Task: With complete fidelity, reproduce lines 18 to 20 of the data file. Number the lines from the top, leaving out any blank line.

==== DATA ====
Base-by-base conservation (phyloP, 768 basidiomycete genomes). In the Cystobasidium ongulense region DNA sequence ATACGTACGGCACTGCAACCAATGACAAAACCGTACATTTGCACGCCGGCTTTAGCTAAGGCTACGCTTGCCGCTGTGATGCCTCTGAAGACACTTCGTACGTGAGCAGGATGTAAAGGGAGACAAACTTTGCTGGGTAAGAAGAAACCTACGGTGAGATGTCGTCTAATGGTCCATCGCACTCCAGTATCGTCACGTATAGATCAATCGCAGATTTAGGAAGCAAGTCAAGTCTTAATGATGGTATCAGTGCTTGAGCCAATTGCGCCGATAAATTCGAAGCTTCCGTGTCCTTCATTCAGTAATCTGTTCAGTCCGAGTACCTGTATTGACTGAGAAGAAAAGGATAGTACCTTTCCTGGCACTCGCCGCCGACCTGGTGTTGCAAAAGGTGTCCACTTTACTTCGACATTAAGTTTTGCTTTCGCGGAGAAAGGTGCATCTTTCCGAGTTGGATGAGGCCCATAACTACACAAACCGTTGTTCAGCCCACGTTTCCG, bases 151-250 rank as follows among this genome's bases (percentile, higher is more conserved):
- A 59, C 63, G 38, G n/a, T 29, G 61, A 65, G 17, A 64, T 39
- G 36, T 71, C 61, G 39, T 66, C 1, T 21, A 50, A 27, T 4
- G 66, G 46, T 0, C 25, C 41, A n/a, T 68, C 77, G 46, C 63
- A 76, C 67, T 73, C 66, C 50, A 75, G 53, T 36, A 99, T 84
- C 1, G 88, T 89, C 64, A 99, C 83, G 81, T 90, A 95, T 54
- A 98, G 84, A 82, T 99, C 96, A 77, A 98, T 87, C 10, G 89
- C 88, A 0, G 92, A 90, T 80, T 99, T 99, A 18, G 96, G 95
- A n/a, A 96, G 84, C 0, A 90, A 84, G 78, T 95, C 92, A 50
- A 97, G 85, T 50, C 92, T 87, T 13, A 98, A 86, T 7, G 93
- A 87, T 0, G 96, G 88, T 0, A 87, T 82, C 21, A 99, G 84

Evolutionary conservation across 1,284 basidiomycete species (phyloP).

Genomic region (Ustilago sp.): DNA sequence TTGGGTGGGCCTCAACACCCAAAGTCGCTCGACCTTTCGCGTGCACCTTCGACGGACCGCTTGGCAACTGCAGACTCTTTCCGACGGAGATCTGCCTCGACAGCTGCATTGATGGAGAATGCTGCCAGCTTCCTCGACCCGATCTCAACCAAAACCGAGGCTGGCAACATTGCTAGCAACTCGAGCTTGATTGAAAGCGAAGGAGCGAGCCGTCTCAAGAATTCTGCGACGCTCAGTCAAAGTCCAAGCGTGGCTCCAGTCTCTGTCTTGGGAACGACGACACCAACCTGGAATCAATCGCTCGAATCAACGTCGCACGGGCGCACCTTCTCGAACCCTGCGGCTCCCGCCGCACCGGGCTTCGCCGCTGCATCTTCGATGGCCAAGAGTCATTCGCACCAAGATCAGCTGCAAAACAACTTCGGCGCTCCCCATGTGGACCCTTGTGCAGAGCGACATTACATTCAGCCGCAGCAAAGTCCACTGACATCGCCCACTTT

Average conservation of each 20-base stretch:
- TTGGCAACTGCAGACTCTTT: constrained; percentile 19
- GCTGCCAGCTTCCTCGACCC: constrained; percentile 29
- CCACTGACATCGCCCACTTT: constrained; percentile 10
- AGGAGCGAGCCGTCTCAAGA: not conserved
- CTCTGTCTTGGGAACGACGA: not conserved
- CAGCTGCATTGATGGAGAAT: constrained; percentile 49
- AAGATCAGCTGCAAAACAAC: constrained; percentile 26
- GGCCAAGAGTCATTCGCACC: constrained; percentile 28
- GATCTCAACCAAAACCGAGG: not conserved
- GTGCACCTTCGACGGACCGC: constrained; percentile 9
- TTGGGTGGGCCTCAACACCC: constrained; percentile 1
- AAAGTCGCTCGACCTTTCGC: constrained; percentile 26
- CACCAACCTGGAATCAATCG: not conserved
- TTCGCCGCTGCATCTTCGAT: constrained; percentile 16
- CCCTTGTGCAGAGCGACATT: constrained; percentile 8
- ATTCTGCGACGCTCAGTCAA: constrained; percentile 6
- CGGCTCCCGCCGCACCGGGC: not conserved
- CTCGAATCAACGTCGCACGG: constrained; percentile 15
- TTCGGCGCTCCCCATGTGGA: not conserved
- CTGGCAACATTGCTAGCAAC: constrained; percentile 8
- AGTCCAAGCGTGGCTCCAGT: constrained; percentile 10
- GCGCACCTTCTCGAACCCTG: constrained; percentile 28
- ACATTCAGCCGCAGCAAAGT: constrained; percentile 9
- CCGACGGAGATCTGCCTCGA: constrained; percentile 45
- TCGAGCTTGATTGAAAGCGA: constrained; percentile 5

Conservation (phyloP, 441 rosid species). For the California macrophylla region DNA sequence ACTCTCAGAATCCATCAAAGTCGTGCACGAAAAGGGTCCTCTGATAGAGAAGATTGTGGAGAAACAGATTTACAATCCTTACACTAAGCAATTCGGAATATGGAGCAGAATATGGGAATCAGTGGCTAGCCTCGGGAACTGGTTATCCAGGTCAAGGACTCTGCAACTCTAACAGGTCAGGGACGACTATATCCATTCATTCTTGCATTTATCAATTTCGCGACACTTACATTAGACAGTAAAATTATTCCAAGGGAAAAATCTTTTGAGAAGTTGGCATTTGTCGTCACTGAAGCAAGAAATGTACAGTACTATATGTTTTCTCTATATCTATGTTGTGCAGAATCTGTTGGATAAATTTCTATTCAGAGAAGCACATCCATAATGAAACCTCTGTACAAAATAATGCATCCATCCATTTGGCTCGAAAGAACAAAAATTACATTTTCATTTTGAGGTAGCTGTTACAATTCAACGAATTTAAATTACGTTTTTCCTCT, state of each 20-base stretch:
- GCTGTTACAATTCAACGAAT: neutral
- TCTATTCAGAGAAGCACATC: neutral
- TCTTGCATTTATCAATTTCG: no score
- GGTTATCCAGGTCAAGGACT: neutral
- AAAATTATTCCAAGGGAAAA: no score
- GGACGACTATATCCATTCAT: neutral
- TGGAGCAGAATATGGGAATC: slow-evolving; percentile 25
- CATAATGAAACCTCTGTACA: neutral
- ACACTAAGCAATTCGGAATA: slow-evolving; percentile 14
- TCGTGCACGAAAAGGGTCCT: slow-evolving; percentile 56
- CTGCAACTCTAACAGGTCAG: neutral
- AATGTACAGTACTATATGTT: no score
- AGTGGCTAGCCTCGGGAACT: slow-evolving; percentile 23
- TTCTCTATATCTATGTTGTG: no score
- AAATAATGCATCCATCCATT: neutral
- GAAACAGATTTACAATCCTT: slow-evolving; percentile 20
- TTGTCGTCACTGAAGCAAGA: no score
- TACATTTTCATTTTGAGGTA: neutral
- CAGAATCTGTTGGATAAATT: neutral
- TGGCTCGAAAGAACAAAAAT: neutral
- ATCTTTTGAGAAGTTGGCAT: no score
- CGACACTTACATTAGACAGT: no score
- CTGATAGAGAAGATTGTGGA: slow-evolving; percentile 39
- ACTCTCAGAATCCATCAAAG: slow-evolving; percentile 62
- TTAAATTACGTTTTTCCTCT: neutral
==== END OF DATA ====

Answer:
- AGGAGCGAGCCGTCTCAAGA: not conserved
- CTCTGTCTTGGGAACGACGA: not conserved
- CAGCTGCATTGATGGAGAAT: constrained; percentile 49